On the evening of our last full day of our cruise down the Nile River, we visited the Temple of Kom Ombo. Although it was not the largest of temple complexes that we saw during our time in Egypt, it was still fascinating. The southern part of the temple is dedicated to the crocodile god Sobek. Although crocodiles are not often found north of the new Aswan dam anymore, they used to prevalent in the area. There is even a Crocodile Museum at the site with crocodile mummies that are quite unique. The northern part of the temple is dedicated to the falcon god Horus and his image can be found on many of the hieroglyphs within the temple.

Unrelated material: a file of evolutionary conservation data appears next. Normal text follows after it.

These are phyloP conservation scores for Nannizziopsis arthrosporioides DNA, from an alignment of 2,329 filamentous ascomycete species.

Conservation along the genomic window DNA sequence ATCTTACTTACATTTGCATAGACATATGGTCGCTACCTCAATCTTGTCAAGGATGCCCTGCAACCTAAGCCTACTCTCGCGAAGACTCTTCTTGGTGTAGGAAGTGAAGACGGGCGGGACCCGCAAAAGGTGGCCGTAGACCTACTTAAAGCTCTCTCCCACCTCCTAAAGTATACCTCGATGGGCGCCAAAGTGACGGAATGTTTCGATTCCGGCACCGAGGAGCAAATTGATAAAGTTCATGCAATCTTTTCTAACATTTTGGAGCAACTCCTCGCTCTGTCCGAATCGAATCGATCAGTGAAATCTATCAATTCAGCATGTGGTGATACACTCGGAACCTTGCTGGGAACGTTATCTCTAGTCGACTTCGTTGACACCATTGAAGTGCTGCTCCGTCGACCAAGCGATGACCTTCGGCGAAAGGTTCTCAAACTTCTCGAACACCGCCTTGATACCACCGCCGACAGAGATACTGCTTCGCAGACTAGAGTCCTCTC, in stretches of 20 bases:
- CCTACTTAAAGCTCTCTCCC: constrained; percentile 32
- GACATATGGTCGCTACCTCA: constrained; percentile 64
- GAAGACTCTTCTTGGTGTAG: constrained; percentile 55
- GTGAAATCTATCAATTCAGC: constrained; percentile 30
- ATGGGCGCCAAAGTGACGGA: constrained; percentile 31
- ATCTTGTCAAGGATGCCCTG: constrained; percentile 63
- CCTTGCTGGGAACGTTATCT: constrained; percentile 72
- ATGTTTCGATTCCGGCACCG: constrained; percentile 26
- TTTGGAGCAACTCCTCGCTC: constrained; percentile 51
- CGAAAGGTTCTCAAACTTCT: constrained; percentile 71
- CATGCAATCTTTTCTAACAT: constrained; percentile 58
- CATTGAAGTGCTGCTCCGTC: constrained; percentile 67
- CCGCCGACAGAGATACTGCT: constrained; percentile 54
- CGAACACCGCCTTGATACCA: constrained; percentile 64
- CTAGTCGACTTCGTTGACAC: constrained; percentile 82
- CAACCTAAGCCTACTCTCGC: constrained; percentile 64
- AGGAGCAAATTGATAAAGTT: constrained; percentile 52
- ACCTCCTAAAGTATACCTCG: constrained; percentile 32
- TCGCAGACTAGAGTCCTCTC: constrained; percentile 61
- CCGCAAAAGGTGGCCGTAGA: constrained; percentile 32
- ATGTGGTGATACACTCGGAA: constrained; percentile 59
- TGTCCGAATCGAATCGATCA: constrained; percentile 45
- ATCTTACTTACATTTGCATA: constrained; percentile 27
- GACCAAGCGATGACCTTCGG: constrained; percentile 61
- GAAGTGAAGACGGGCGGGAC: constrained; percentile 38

As with many different sites that we visited in Egypt, to get to the temple you wind your way through a variety of locals selling trinkets and children begging for money. Once inside the temple grounds, as you walk amongst the columns, the evidence of previous floods is very evident by the color variations on the walls. Because the temple sits so close to the banks of the Nile River, it has been damaged and mostly destroyed many times throughout history by both floods as well as earthquakes. Despite that fact, the temple has been mostly restored and there are even some hieroglyphs that retain some pigments of color.
With all of the different cruise ships that were at the temple when we visited, it was quite crowded when we arrived. On the bright side, since it was almost sunset, we had a slight break from the overwhelming heat. The temple was originally built around the Ptolemaic dynasty, somewhere between 180 and 47 BC. As with most of the temples in Egypt, the stories on the walls and columns of Kom Ombo depict specific histories of the gods, but many of them were unique to the local people of the area.